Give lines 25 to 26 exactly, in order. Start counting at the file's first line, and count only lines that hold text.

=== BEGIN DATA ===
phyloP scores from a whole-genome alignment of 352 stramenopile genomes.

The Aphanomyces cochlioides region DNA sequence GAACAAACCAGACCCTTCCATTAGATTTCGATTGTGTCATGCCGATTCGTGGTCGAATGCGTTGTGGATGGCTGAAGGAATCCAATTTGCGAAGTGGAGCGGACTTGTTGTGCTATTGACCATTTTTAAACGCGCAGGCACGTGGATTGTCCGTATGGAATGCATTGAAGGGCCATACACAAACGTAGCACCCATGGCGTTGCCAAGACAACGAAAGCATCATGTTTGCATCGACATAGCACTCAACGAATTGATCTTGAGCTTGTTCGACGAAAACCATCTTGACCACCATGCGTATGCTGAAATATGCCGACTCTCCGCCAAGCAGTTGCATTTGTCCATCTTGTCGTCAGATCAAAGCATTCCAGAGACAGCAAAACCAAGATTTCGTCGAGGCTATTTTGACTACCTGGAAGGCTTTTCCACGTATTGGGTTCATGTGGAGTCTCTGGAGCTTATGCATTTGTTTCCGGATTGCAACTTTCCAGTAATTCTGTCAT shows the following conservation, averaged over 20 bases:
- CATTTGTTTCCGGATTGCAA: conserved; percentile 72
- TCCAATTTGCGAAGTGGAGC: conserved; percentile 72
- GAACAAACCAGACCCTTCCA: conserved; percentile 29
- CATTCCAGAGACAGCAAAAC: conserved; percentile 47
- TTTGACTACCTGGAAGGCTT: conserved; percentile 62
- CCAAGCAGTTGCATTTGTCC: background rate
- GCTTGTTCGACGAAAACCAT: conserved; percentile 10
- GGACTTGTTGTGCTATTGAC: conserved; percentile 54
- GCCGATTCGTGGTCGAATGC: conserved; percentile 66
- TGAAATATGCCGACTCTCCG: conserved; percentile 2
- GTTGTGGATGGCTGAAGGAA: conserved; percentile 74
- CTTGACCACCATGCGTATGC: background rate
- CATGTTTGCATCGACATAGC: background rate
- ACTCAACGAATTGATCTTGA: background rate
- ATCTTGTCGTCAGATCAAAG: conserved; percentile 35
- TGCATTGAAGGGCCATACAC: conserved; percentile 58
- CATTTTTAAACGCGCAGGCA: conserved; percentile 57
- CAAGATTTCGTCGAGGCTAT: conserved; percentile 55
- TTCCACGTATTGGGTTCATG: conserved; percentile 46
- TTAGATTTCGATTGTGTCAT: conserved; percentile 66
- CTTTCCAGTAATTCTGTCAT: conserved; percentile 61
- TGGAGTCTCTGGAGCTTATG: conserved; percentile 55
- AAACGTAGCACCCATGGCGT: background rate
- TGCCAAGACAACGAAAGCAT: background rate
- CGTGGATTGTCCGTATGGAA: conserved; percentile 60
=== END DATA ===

- AAACGTAGCACCCATGGCGT: background rate
- TGCCAAGACAACGAAAGCAT: background rate